Sales Tax Tips for Amazon FBA Sellers
Earlier this year, you may have seen our blog post about tax tips for Amazon sellers. Today, we’re digging deeper to look at FBA sellers and taxes – specifically, the tax requirements and considerations you need to be aware of as an Amazon FBA seller.
So whether you’ve waited until the last minute to file this year (hey, we’ve all been there!), or want to get ahead of the game and prepare for next year, here is everything you need to know about your state sales tax and federal tax obligations.
Part 1: State Tax 101
Where should you register?
Each state has its own tax laws and it’s up to you to determine if your state requires you to collect sales tax on its behalf. Not only that, you’ll also have to figure out if you should collect sales tax in states where you have “substantial nexus” (more on that below).
Nexus refers to a connection your business has with a state, be it location, inventory, warehouse use and/or fulfillment services. As an Amazon FBA seller, you have “nexus” with at least one state — the one where you live and presumably also do business. You likely don’t have a storefront, but if you do then its location counts as nexus as well.
When it comes to inventory, warehouse use and fulfillment, there is some grey area. Each state has its own definition of a “nexus creating activity” and – you guessed it – it’s up to you to figure out if you have inventory or use a warehouse or fulfillment service in a nexus creating state. In other words, your inventory is housed in any number of Amazon’s warehouses and fulfillment centers, but depending on which state(s) these are in, you may or may not be creating nexus.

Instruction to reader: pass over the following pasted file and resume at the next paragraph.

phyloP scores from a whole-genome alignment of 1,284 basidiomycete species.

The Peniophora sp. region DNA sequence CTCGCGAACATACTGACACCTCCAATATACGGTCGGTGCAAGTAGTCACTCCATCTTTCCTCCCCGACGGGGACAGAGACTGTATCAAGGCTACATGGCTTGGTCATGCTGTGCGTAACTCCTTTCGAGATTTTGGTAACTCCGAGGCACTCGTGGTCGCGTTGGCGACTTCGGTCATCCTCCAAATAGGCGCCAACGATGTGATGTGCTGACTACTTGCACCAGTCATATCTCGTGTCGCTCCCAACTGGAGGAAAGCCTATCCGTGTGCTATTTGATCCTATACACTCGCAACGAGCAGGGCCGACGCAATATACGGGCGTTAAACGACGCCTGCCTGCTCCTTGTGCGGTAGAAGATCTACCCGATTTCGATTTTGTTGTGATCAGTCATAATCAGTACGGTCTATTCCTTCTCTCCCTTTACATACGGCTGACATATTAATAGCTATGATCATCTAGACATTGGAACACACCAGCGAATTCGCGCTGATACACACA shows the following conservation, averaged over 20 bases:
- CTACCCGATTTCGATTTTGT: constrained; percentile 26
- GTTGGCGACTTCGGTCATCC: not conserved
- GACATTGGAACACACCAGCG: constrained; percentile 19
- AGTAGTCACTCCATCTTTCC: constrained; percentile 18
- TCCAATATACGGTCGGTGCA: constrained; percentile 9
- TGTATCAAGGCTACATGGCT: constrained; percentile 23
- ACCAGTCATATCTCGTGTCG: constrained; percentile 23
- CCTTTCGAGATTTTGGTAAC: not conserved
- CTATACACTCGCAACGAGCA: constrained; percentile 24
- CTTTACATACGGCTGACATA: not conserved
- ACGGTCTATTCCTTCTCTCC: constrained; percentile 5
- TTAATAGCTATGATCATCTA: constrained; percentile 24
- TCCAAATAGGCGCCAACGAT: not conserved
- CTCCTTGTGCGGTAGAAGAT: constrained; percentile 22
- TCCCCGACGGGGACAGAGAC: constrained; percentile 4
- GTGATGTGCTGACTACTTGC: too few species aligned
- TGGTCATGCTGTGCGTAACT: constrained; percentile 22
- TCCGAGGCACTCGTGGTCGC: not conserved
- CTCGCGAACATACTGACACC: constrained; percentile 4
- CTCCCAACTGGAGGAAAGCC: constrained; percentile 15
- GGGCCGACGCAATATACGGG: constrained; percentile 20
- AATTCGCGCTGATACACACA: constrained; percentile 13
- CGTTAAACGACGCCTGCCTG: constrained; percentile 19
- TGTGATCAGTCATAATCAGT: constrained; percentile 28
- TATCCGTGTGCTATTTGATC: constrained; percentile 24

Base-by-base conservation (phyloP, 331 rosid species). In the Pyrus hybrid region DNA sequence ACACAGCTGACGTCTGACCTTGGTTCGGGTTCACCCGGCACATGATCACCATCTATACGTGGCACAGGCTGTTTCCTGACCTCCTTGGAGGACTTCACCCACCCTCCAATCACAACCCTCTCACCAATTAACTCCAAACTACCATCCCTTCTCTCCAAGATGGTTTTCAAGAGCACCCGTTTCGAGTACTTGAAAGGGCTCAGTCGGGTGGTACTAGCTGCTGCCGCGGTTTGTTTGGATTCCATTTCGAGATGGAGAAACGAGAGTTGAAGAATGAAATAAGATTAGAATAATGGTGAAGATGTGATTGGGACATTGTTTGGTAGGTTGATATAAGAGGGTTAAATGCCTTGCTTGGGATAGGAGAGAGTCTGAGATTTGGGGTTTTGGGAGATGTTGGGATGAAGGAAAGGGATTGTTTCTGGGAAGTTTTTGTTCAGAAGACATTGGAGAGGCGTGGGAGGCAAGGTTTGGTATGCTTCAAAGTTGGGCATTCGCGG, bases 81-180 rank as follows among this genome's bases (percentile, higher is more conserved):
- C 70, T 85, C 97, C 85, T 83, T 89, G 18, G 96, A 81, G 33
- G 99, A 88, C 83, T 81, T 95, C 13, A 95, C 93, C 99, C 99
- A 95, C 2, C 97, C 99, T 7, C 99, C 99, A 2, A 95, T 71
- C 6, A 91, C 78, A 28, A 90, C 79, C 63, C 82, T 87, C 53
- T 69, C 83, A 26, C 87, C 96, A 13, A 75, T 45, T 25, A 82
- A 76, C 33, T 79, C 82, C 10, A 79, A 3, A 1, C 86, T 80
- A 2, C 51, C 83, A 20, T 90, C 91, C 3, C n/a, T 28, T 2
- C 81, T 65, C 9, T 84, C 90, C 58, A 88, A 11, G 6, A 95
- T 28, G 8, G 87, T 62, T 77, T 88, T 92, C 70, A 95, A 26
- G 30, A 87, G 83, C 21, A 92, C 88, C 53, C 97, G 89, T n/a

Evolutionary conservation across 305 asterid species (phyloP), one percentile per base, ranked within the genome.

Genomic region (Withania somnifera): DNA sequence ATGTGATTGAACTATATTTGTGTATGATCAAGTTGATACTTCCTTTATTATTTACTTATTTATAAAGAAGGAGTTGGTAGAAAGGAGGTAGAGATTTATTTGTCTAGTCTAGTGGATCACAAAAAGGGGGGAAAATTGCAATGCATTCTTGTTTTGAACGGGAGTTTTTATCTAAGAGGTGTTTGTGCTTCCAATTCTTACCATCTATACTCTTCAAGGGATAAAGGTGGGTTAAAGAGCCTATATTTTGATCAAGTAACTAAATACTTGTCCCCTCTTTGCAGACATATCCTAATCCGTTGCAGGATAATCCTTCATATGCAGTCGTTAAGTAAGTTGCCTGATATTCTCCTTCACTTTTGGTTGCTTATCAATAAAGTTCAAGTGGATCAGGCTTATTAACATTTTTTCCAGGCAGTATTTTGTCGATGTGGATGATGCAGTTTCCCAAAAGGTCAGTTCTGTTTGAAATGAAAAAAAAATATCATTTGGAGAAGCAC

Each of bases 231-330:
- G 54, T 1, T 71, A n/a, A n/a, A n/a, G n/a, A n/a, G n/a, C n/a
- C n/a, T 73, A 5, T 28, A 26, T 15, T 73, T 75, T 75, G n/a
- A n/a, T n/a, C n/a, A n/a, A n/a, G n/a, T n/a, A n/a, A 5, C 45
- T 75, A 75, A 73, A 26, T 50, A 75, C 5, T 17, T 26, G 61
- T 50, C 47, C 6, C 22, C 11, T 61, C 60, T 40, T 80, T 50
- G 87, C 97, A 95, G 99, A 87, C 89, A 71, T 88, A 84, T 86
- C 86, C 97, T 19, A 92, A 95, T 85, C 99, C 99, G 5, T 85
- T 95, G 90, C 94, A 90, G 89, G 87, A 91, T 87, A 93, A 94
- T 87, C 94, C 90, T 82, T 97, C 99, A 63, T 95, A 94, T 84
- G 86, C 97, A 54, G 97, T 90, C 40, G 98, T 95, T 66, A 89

To help you figure this out, here is a list of the states that will assume (or have at least implied) you have nexus:
- Inventory: AZ, FL, CA, IN, KS, KY, NJ, PA, SC, TN, TX, VA, WA (and most likely NV)
- Warehouse Use: CA, FL, IN, KS, KY, NJ, PA, SC, TX, VA, WA (and most likely NV)
- Fulfillment Services: CA, FL, NJ, PA, SC, TN, WA.
So before you register and start collecting in every state where Amazon’s warehouses and fulfillment centers are located, check to see if any of the above listed states apply to you and where your FBA dealings occur. Then look up the specific tax and nexus laws for each relevant state to see if you do in fact have nexus. And at the very least, make sure you’re registered in your home state.
Pro Tip: “Alex Bailey, Payability customer, Amazon FBA seller and owner of The Growler Republic, advises to: Go to your home state’s government first to see what their sales tax guidelines are and to see if you meet any specific criteria as it relates to business in other states. Then look into the states where your products are manufactured or warehoused to see what your obligations are.”
For additional help on this topic, check out Avalara’s tax guide for Amazon FBA sellers which includes nexus breakdowns, state-by-state information and more, or TaxJar’s Sales Tax Guide for Amazon FBA Sellers which provides examples of FBA seller cases for the sales tax nexus.
Collecting Sales Taxes as FBA Seller